Sun, 09/13/2020 - 23:48
AAVSO Alert Notice 720 announces an observing campaign on the cataclysmic variable SS Cyg. Please see the notice for details and observing instructions.
To stay informed about this campaign, particularly about the date of its ending, subscribe to this forum thread (option 1 under Subscribe below) - see feedback from the PI, comments and questions from observers, and notes from AAVSO HQ. Add a post yourself - join in the discussion about this interesting target!
Many thanks, and Good observing,
Elizabeth O. Waagen, AAVSO HQ
This star is easy to do with the AAVSO's network of robotic telescopes, but no one at this time has submitted a proposal to monitor SS Cyg. The network is available to all AAVSO members, so this might be an opportunity to try it out. See
and note the "proposal section", giving you a link and information on how to fill out the form.
Dr. Mariko Kimura is asking for V and R band photometry of SS Cyg. Finding the V band magnitudes for the comp stars is possible from the Field Photometry report of VSP. But where does one look up the R band data for the comp stars?
Thanks. Elizabeth. ;-)
When requesting a chart, check off the box for R at the very bottom of the chart request form. The R mags (as well as the V) will be shown in the photometry table of the chart that is created.
Hi, I'm Mariko Kimura and the PI of this campaign.
Thanks to the AAVSO and VSNET campaigns, I found that the X-ray irradiation of the secondary star may be weak by the Rc-band data. However, I do not confirm this by the V-band data. The data may be not enough or the orbital profile becomes complex for some reasons. The X-ray flux is gradually increasing still now and I continue to perform multi-wavelength observations of this target. The current mean V-band magnitude is ~10.8.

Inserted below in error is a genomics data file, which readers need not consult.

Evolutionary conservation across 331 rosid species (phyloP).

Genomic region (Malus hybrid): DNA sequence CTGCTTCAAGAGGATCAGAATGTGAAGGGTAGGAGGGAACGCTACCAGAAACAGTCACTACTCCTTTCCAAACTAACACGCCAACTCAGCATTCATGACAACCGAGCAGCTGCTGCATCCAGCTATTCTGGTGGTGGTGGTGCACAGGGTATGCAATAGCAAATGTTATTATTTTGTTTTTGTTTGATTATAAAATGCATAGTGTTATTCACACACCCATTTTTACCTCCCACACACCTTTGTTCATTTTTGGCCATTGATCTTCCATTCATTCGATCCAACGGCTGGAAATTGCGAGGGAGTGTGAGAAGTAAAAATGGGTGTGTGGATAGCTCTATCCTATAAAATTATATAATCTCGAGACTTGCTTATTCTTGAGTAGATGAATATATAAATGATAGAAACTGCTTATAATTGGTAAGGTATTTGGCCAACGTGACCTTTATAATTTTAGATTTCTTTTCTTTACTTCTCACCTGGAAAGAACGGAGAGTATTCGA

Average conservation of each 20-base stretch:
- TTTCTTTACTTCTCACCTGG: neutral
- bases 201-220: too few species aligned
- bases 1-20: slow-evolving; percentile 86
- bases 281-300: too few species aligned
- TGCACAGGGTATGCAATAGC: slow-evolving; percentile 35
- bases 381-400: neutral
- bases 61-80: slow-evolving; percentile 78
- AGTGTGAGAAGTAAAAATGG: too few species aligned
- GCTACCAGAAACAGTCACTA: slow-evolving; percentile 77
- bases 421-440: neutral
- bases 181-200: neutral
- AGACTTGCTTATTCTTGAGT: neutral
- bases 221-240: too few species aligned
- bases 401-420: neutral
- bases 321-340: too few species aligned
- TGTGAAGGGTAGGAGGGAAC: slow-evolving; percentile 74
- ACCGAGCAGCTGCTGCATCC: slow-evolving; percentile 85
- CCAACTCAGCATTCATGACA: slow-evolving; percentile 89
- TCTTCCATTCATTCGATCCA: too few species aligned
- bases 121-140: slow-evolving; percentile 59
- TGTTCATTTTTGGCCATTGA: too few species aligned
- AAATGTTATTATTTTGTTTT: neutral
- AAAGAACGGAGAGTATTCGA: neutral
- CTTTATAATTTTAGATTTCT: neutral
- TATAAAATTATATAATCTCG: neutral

I just checked V band data for SS Cyg and see strong variations up to 0.6 within a very few minutes for some observers. Example: Data from last night from observer PSD show values between 10.4 and 10.9 within a period of only 7 minutes. But the incertainty for every data point is given below 0.05. This would mean that the variation has significance. Is this truly the case?
I think those variations are real. I observed SS Cyg in the normal quiescent state in the past and similar variations were detected. This behavior may be typical in U Gem-type dwarf novae. These variations probably come from the bright spot at the outer disk rim or the visinity of the white dwarf.
I am behind on analyzing my data but I have variations in B and V of 0.5 mag over a 10 min period from 9/2/2020.
An outburst started today. 1.5 hours ago I saw SS Cygni at mag. 9.4.
Just began a series of images for SS Cyg, which confirm a mag ~9.3.
Last night I spent more than 6 hours on it, just began reducing the images, Data will be uploaded in an hour or two.
As you know, SS Cyg is now in outburst. Maybe this time is not the case, but sometimes this source shows precursor outbursts. The precursor outburst is always a long outburst. The mechanism of this precursor is still unknown, so the observations at the rising part to the light maximum is important.
SS Cyg - +8.60 mag, 19.42 UT, 22.09 2020 Binocular DO 10x50 Silver, Smardzowice,Poland
Should we keep imaging? I have clear skies coming so can jump on this for a few hours this week before I start on V392 Per.
Sorry for my slow response. I was checking the optical and X-ray recent activity of SS Cyg. This source started fading at both wavelengths. I don't know how this source behaves in near future, but I will continue monitoring until the X-ray flux returns back to the normal one and then stop observations. Thanks a lot for your cooperation. If the X-ray state has changed, I'll let you know.